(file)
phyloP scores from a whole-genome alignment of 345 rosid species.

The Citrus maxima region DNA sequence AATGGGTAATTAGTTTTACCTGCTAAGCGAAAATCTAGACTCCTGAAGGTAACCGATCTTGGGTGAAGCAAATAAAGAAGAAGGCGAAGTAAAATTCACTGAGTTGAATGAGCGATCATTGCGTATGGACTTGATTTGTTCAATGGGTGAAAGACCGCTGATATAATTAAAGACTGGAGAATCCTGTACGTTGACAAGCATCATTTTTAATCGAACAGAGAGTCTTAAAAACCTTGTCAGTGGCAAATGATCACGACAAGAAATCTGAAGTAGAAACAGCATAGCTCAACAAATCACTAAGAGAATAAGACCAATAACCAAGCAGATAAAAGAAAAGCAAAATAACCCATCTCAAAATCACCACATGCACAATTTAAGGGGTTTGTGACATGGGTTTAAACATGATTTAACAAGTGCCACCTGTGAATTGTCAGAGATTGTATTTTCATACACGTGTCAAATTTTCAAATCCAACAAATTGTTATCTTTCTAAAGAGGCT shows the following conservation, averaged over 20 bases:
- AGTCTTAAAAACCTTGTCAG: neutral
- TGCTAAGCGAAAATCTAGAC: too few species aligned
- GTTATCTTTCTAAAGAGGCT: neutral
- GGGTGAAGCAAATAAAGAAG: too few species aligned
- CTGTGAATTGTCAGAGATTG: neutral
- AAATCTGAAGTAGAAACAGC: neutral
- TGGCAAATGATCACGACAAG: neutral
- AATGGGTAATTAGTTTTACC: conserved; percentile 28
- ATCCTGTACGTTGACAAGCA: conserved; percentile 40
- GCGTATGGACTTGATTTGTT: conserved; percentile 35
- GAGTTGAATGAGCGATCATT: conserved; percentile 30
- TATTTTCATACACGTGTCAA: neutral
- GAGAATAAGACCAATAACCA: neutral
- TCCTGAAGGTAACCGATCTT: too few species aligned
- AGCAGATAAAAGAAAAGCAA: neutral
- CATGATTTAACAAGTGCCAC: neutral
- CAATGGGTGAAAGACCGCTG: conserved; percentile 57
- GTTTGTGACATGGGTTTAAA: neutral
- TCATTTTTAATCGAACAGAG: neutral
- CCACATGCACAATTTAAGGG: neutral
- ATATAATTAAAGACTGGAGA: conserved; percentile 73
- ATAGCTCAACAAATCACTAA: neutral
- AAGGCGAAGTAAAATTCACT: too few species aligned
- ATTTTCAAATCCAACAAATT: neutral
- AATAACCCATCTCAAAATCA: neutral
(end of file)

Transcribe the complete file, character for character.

phyloP scores from a whole-genome alignment of 345 rosid species.

The Citrus maxima region DNA sequence AATGGGTAATTAGTTTTACCTGCTAAGCGAAAATCTAGACTCCTGAAGGTAACCGATCTTGGGTGAAGCAAATAAAGAAGAAGGCGAAGTAAAATTCACTGAGTTGAATGAGCGATCATTGCGTATGGACTTGATTTGTTCAATGGGTGAAAGACCGCTGATATAATTAAAGACTGGAGAATCCTGTACGTTGACAAGCATCATTTTTAATCGAACAGAGAGTCTTAAAAACCTTGTCAGTGGCAAATGATCACGACAAGAAATCTGAAGTAGAAACAGCATAGCTCAACAAATCACTAAGAGAATAAGACCAATAACCAAGCAGATAAAAGAAAAGCAAAATAACCCATCTCAAAATCACCACATGCACAATTTAAGGGGTTTGTGACATGGGTTTAAACATGATTTAACAAGTGCCACCTGTGAATTGTCAGAGATTGTATTTTCATACACGTGTCAAATTTTCAAATCCAACAAATTGTTATCTTTCTAAAGAGGCT shows the following conservation, averaged over 20 bases:
- AGTCTTAAAAACCTTGTCAG: neutral
- TGCTAAGCGAAAATCTAGAC: too few species aligned
- GTTATCTTTCTAAAGAGGCT: neutral
- GGGTGAAGCAAATAAAGAAG: too few species aligned
- CTGTGAATTGTCAGAGATTG: neutral
- AAATCTGAAGTAGAAACAGC: neutral
- TGGCAAATGATCACGACAAG: neutral
- AATGGGTAATTAGTTTTACC: conserved; percentile 28
- ATCCTGTACGTTGACAAGCA: conserved; percentile 40
- GCGTATGGACTTGATTTGTT: conserved; percentile 35
- GAGTTGAATGAGCGATCATT: conserved; percentile 30
- TATTTTCATACACGTGTCAA: neutral
- GAGAATAAGACCAATAACCA: neutral
- TCCTGAAGGTAACCGATCTT: too few species aligned
- AGCAGATAAAAGAAAAGCAA: neutral
- CATGATTTAACAAGTGCCAC: neutral
- CAATGGGTGAAAGACCGCTG: conserved; percentile 57
- GTTTGTGACATGGGTTTAAA: neutral
- TCATTTTTAATCGAACAGAG: neutral
- CCACATGCACAATTTAAGGG: neutral
- ATATAATTAAAGACTGGAGA: conserved; percentile 73
- ATAGCTCAACAAATCACTAA: neutral
- AAGGCGAAGTAAAATTCACT: too few species aligned
- ATTTTCAAATCCAACAAATT: neutral
- AATAACCCATCTCAAAATCA: neutral